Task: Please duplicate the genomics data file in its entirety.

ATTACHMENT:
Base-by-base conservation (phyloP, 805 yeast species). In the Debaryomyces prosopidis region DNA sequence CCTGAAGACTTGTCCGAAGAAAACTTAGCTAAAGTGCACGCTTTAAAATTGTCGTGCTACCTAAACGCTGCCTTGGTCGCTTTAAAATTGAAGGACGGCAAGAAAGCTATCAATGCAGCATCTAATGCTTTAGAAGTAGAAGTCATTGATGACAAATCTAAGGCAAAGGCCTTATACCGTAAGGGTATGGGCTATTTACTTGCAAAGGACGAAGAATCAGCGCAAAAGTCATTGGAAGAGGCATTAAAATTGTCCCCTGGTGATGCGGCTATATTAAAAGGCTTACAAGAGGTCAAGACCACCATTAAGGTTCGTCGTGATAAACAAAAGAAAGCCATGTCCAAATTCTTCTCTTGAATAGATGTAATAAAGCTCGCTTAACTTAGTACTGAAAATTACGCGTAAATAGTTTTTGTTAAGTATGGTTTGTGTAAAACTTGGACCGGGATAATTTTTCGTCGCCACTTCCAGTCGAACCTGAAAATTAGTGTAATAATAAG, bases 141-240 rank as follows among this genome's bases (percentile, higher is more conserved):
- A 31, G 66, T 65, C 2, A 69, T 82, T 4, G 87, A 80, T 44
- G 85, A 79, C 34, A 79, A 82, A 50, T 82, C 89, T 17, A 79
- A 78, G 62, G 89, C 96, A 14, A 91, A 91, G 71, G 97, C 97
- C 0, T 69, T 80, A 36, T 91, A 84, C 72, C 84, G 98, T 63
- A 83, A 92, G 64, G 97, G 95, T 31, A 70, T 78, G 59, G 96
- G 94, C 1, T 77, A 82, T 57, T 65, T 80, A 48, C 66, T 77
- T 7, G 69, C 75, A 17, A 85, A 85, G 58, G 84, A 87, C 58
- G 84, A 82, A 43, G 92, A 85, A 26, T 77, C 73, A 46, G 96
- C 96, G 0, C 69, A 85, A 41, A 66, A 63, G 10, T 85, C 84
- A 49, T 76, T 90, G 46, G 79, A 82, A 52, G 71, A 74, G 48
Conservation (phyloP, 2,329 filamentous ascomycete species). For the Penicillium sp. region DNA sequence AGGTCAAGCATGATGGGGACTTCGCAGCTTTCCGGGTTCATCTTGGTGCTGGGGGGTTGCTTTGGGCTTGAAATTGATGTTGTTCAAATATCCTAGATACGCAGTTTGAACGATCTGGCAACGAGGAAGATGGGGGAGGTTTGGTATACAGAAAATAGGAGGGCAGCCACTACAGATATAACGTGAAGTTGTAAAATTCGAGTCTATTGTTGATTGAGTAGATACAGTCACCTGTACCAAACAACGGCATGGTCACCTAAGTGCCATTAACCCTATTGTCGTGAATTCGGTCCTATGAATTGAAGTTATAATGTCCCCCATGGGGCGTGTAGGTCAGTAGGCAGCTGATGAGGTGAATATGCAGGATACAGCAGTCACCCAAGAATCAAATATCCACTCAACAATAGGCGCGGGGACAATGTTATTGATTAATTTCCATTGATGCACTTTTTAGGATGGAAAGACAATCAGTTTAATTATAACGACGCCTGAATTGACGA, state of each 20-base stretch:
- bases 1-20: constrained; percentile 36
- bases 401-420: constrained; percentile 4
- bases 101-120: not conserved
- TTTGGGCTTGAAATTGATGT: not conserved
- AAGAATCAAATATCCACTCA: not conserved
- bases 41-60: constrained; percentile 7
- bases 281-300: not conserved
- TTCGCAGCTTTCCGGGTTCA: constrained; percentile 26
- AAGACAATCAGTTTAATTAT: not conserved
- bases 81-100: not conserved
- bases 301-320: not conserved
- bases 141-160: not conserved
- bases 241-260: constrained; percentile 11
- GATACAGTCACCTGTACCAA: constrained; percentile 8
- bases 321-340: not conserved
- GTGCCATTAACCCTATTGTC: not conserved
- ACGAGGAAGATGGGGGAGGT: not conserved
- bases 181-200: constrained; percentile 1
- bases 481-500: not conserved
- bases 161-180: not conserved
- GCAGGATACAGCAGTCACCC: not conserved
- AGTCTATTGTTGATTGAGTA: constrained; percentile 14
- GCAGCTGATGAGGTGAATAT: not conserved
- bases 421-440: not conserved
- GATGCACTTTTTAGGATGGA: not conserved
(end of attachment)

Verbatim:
Base-by-base conservation (phyloP, 805 yeast species). In the Debaryomyces prosopidis region DNA sequence CCTGAAGACTTGTCCGAAGAAAACTTAGCTAAAGTGCACGCTTTAAAATTGTCGTGCTACCTAAACGCTGCCTTGGTCGCTTTAAAATTGAAGGACGGCAAGAAAGCTATCAATGCAGCATCTAATGCTTTAGAAGTAGAAGTCATTGATGACAAATCTAAGGCAAAGGCCTTATACCGTAAGGGTATGGGCTATTTACTTGCAAAGGACGAAGAATCAGCGCAAAAGTCATTGGAAGAGGCATTAAAATTGTCCCCTGGTGATGCGGCTATATTAAAAGGCTTACAAGAGGTCAAGACCACCATTAAGGTTCGTCGTGATAAACAAAAGAAAGCCATGTCCAAATTCTTCTCTTGAATAGATGTAATAAAGCTCGCTTAACTTAGTACTGAAAATTACGCGTAAATAGTTTTTGTTAAGTATGGTTTGTGTAAAACTTGGACCGGGATAATTTTTCGTCGCCACTTCCAGTCGAACCTGAAAATTAGTGTAATAATAAG, bases 141-240 rank as follows among this genome's bases (percentile, higher is more conserved):
- A 31, G 66, T 65, C 2, A 69, T 82, T 4, G 87, A 80, T 44
- G 85, A 79, C 34, A 79, A 82, A 50, T 82, C 89, T 17, A 79
- A 78, G 62, G 89, C 96, A 14, A 91, A 91, G 71, G 97, C 97
- C 0, T 69, T 80, A 36, T 91, A 84, C 72, C 84, G 98, T 63
- A 83, A 92, G 64, G 97, G 95, T 31, A 70, T 78, G 59, G 96
- G 94, C 1, T 77, A 82, T 57, T 65, T 80, A 48, C 66, T 77
- T 7, G 69, C 75, A 17, A 85, A 85, G 58, G 84, A 87, C 58
- G 84, A 82, A 43, G 92, A 85, A 26, T 77, C 73, A 46, G 96
- C 96, G 0, C 69, A 85, A 41, A 66, A 63, G 10, T 85, C 84
- A 49, T 76, T 90, G 46, G 79, A 82, A 52, G 71, A 74, G 48
Conservation (phyloP, 2,329 filamentous ascomycete species). For the Penicillium sp. region DNA sequence AGGTCAAGCATGATGGGGACTTCGCAGCTTTCCGGGTTCATCTTGGTGCTGGGGGGTTGCTTTGGGCTTGAAATTGATGTTGTTCAAATATCCTAGATACGCAGTTTGAACGATCTGGCAACGAGGAAGATGGGGGAGGTTTGGTATACAGAAAATAGGAGGGCAGCCACTACAGATATAACGTGAAGTTGTAAAATTCGAGTCTATTGTTGATTGAGTAGATACAGTCACCTGTACCAAACAACGGCATGGTCACCTAAGTGCCATTAACCCTATTGTCGTGAATTCGGTCCTATGAATTGAAGTTATAATGTCCCCCATGGGGCGTGTAGGTCAGTAGGCAGCTGATGAGGTGAATATGCAGGATACAGCAGTCACCCAAGAATCAAATATCCACTCAACAATAGGCGCGGGGACAATGTTATTGATTAATTTCCATTGATGCACTTTTTAGGATGGAAAGACAATCAGTTTAATTATAACGACGCCTGAATTGACGA, state of each 20-base stretch:
- bases 1-20: constrained; percentile 36
- bases 401-420: constrained; percentile 4
- bases 101-120: not conserved
- TTTGGGCTTGAAATTGATGT: not conserved
- AAGAATCAAATATCCACTCA: not conserved
- bases 41-60: constrained; percentile 7
- bases 281-300: not conserved
- TTCGCAGCTTTCCGGGTTCA: constrained; percentile 26
- AAGACAATCAGTTTAATTAT: not conserved
- bases 81-100: not conserved
- bases 301-320: not conserved
- bases 141-160: not conserved
- bases 241-260: constrained; percentile 11
- GATACAGTCACCTGTACCAA: constrained; percentile 8
- bases 321-340: not conserved
- GTGCCATTAACCCTATTGTC: not conserved
- ACGAGGAAGATGGGGGAGGT: not conserved
- bases 181-200: constrained; percentile 1
- bases 481-500: not conserved
- bases 161-180: not conserved
- GCAGGATACAGCAGTCACCC: not conserved
- AGTCTATTGTTGATTGAGTA: constrained; percentile 14
- GCAGCTGATGAGGTGAATAT: not conserved
- bases 421-440: not conserved
- GATGCACTTTTTAGGATGGA: not conserved